“The children’s interest in a full education, thus facilitating their successful social integration according to local customs and mores, prevailed over the parents’ wish to have their children exempted from mixed swimming lessons.” Judges found that the classes were important for child development and health and should not be governed by parents’ religious convictions, adding that the claimants had refused offers by local authorities for their daughters to wear “burkinis” for the lessons and ensure they changed with no boys present.

The ECHR ruled that countries had the right to govern the significance given to religion in national society, particularly regarding education, and found that the fine imposed by Swiss authorities was proportionate.

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Muslim rules on dating video

Swiss, Swedish, Spanish, Serbian and Slovakian judges were among the panel who delivered Tuesday’s ruling, which found that although freedom of religion had been “interfered with”, the move was legitimate as it was “seeking to protect foreign pupils from any form of social exclusion”.

“The Court observed that school played a special role in the process of social integration, and one that was all the more decisive where pupils of foreign origin were concerned,” a statement said.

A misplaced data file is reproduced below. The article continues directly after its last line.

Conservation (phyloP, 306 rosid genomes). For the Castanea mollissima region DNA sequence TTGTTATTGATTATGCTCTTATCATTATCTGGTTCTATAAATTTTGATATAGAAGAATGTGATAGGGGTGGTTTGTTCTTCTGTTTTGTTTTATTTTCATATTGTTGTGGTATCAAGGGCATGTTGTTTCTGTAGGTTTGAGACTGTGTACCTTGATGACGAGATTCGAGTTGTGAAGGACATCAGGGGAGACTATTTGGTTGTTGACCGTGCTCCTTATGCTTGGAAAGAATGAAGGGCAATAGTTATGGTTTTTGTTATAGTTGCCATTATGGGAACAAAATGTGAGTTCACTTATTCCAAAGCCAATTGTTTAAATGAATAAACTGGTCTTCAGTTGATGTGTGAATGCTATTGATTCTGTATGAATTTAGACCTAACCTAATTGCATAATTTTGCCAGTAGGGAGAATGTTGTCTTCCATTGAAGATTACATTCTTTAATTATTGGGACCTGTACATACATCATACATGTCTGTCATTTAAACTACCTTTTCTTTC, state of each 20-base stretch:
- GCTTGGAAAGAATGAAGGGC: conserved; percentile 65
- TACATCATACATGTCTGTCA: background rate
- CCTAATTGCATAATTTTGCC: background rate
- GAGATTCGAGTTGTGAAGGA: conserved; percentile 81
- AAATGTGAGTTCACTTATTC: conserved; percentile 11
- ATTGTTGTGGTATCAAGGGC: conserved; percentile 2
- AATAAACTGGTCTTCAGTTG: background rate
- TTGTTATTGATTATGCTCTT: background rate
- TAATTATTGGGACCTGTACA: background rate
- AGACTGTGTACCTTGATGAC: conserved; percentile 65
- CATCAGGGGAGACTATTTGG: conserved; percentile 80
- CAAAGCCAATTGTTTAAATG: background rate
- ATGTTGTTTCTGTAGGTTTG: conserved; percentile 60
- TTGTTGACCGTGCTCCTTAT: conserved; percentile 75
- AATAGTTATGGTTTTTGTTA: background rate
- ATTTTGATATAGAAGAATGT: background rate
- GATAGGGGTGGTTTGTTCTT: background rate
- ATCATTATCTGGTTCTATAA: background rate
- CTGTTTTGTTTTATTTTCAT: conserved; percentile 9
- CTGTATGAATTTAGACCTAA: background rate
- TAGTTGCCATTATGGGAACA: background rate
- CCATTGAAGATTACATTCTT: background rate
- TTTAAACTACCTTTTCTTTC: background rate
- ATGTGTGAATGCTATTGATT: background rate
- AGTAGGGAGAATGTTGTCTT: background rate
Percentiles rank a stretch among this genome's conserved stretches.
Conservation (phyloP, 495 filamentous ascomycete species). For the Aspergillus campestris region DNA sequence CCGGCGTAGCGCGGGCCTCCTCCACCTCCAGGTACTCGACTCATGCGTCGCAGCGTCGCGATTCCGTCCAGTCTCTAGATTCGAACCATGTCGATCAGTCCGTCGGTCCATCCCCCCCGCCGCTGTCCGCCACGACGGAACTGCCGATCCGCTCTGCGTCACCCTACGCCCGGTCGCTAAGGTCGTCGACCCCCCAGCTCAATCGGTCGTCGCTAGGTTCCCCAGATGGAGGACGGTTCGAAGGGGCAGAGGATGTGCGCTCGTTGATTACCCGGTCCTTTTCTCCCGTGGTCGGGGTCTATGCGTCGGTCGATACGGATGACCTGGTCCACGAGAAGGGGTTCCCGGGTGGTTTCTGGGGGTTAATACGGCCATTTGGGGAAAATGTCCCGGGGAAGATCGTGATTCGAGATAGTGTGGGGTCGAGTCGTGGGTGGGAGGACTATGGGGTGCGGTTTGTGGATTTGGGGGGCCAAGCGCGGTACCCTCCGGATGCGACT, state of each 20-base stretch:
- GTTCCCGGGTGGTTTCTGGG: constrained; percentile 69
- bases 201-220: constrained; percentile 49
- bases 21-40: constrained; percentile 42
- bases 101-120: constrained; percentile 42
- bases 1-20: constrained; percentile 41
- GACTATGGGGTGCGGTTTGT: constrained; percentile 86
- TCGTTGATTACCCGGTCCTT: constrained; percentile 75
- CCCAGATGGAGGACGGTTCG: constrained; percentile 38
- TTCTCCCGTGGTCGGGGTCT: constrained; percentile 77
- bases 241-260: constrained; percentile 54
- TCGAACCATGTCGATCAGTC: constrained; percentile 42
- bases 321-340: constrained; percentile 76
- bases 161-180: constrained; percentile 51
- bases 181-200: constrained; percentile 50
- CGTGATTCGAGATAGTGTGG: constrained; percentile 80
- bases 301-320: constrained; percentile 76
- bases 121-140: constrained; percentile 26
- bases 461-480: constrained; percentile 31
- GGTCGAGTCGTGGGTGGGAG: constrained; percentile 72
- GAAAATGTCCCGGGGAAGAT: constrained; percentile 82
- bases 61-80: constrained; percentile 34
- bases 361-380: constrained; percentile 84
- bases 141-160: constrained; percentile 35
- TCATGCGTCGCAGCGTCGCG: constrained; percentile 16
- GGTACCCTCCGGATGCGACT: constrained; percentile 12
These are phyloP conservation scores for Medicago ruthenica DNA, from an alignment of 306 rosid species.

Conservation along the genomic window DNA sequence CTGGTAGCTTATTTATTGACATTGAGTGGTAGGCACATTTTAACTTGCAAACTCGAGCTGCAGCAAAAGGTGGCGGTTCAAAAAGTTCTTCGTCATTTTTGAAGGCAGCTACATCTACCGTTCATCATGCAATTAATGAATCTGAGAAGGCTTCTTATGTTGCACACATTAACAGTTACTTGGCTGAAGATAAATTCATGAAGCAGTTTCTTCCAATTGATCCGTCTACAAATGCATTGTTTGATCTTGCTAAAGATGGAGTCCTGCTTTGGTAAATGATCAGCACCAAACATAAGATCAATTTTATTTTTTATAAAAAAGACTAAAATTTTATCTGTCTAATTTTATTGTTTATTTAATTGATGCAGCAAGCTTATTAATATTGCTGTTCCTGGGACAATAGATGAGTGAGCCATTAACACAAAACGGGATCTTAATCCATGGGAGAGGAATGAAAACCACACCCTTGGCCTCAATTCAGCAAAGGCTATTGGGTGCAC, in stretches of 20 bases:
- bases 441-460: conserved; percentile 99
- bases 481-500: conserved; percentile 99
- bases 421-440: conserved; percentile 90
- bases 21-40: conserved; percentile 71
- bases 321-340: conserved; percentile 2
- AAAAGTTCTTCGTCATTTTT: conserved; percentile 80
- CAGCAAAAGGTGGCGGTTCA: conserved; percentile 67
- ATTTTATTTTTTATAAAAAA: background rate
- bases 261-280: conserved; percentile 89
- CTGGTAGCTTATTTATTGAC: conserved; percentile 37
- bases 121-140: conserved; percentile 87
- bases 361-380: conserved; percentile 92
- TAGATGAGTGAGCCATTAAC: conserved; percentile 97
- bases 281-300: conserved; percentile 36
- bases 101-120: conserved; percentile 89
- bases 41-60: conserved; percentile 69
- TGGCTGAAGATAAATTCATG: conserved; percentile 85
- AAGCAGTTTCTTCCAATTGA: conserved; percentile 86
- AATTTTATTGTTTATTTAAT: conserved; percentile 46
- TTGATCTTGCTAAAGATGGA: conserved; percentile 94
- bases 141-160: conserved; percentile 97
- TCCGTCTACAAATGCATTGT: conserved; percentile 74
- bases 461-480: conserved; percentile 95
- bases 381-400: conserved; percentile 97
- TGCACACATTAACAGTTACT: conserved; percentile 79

The Chamber judgement is not final and may be referred to the ECHR’s Grand Chamber by any party’s request over the next three months.

Germany's highest court made a similar ruling in December, rejecting an appeal by parents who argued that their 11-year-old daughter should be excused from swimming classes.

“I learned not to trust anybody because that is how rumors are started,” Iqbal said. I know I can trust him more than anyone.” Other teens struggle to advise friends tangled up in this same way between faith and love.

“People I thought were close to me made up things and it got around. I realized that not everybody can be nice and I had to accept what was happening.” Iqbal considers herself “more aware” in her current relationship, which her parents know about. High school junior, Adnan Shoukfeh, 16, of the International Academy in Oakland County, Mich., said some of his male friends are in casual romantic relationships.

The couple then lodged their case with the ECHR, alleging that the requirement to send their daughters to mixed swimming lessons violated Article 9 of the European Convention on Human Rights.

The ECHR unanimously threw out their complaint, finding there had been no violation of freedom of religion, and that Switzerland’s right to facilitate “successful social integration according to local customs and mores” took precedence over parents’ wish to refuse.

Her mother was more worried that the photos did not reflect well on the family.